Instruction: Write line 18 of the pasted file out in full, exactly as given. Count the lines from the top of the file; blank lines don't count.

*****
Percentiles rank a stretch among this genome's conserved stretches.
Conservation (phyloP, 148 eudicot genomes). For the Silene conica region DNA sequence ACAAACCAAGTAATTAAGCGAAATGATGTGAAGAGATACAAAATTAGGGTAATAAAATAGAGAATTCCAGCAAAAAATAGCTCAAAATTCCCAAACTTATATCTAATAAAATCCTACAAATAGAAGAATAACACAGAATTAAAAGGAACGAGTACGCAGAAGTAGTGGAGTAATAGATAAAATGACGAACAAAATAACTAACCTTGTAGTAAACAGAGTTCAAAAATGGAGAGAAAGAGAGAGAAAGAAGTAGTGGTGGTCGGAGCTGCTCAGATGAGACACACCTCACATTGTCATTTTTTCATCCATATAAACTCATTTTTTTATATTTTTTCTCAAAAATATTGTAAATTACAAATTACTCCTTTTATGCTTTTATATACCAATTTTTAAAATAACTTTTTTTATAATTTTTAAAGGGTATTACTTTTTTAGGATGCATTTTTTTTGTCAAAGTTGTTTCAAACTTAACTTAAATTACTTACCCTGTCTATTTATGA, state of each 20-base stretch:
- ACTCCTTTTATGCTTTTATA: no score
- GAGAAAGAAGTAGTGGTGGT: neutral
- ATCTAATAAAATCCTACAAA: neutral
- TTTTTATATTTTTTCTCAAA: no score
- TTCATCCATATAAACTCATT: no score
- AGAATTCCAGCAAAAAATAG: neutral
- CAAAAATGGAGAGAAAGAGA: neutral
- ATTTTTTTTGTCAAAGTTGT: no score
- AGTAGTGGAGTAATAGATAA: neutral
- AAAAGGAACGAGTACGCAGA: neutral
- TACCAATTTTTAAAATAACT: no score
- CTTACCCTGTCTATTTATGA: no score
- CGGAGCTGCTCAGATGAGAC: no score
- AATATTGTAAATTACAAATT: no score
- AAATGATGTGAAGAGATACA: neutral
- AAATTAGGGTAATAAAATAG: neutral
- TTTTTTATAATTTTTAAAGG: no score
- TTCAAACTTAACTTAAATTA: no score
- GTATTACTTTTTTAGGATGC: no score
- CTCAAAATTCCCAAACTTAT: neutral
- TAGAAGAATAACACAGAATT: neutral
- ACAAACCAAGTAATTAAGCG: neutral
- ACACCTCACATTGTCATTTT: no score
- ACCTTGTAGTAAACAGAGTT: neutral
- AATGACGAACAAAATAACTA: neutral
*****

- AAATTAGGGTAATAAAATAG: neutral